Hannibal 3×06 ‘Dolce’: Forced into cages

Hannibal - Season 3

The one facet of Hannibal that always gave me pause was the plotting.  Season 1’s plotting was, by far, the easiest to get a handle on.  Season 2’s plotting worked very well in the first half, but stammered a little in the second half as the Hannibal/Will relationship took center stage.  This half of Season 3 has been decent, even extraordinary at times (as it was during the Jack/Hannibal fight), but the plotting has been somewhat tricky at times.  The first four episodes were largely set-up to what we’re seeing now, but that puts an immense pressure on these current episodes.  In order to validate the first four taking their time, these need to be fairly frenetic, or at least intense enough to pay off the audience’s patience.  So, here the question is: Does “Dolce” give the pay off we desire?

Hannibal 3x06-1

Source: NBC

Yes and no.  Yes, because the episode’s final act has Hannibal indulging in he carnage we know and love.  When he slices Jack’s Achilles and cuts into Will’s head with a buzzsaw, it’s a truly vicious moment that takes the tension built thus far end and pushes it to its breaking point.  Hannibal and Will’s relationship comes to a head in this episode when they reconcile, only for Hannibal to discover Will’s treachery after trying to treat his bullet wound after he’s shot by Chiyoh.  This causes Hannibal to commit to his original plan to eat Will, where he decides to eat Will’s brain in a great scene that pays homage to the scene with Ray Liotta.  But, in the end, even that doesn’t work, as Hannibal and Will are whisked away to Muskrat Farm to indulge Mason’s thirst for revenge.

Hannibal 3x06-2

Source: NBC

But the episode isn’t all good.  While Bedelia’s way to escape proves how tough she is and how intelligent she is, I can’t help but see “I don’t recall” as kind of a cop out for her.  It’s an easy way to remain innocent when she has embedded herself so much into Hannibal’s life.  It was too simple for its own good.  The second issue revolved around Mason, Alana, and Margot.  Alana and Margot’s sex scene, even though it brought the two of them together in order to have them team up, didn’t seem like it came from any real connection between the two of them.  Even after the scene was over, I wondered why they hooked up in the first place.  It’s these plot issues that, even though the show never operated with realism in mind, still deconstructs the characters and makes them less interesting.  The Mason/Alana/Margot storyline is nowhere near as interesting as the storyline in Italy.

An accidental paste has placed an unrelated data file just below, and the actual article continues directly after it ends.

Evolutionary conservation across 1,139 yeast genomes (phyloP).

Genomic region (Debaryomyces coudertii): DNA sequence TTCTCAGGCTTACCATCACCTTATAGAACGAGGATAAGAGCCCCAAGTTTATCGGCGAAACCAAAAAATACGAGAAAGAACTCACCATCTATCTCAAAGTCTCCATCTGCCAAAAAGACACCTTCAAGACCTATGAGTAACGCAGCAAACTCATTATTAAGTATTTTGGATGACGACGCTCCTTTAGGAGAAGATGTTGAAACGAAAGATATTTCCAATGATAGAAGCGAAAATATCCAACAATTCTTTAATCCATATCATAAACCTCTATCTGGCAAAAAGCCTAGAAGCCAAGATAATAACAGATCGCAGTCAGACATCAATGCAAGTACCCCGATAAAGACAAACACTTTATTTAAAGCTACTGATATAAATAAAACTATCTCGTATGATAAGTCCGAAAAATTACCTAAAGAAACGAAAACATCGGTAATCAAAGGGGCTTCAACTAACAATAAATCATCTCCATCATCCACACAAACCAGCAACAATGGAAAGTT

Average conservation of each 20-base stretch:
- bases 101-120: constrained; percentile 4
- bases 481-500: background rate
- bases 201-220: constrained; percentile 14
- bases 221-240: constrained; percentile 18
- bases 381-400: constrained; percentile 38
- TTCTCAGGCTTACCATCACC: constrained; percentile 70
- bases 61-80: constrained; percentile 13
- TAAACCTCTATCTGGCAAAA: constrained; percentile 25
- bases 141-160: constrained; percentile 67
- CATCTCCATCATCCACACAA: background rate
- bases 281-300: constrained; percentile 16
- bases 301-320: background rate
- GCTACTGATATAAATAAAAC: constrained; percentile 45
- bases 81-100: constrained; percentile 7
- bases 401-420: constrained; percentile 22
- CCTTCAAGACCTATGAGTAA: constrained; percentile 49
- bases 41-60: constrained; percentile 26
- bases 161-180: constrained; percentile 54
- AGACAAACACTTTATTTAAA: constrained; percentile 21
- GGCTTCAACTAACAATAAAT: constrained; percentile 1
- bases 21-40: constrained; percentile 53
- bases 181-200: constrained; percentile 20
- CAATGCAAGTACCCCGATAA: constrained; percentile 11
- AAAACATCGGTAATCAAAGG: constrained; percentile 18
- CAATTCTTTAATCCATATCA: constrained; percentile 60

Hannibal 3x06-3

Source: NBC

If anything, this episode revolves around what happens when people are used to fulfill another person’s purpose.  Will wants to kill Hannibal.  Chiyoh wants him caged.  Bedelia wants to manipulate Hannibal to preserve her innocence.  Alana and Mason want to torture and brutalize Hannibal.  Everybody has an interest, but as these interests come into conflict, Hannibal continues to slip away and hurt another person.  If not for Chiyoh’s bullet, Will wouldn’t have his head sliced open.  If not for Bedelia’s hint, Hannibal and Will wouldn’t be at Mason’s Muskrat Farm.  If not for Jack’s inability to kill Hannibal, Will wouldn’t have been shot by Chiyoh.  People don’t tend to think about collateral damage when they contort other people, but every action has a reaction.  Damage is done, whether or not it is intended.  And once that damage is done, there’s no real way to reverse it.

So “Dolce” ends with Hannibal and Will at Muskrat Farm, Will apparently relatively together after being brutalized by Hannibal.  People are continually being slipped in and out of cages, Hannibal and Will both released from one and placed into another.  And the more this displacement occurs, the more blood that is shed.  The question here now becomes: What amount of blood will be shed as a result of this displacement?  And with “Digestivo” finishing off this story arc, we can assume that there will be a great deal of blood shed, and that just maybe a heart or two will cease to beat forever.

How do you think “Digestivo” will put a cap on this half-season’s arc?  Will there be any casualties?  Let me know in the comments!

Michael St. Charles

is just a Michigan State University grad who loves a good story. If he’s not off teaching the young ones how to solve quadratic functions or to write an expository essay, he’s watching old-school HBO shows, indie horror movies, or he’s playing Resident Evil 4.

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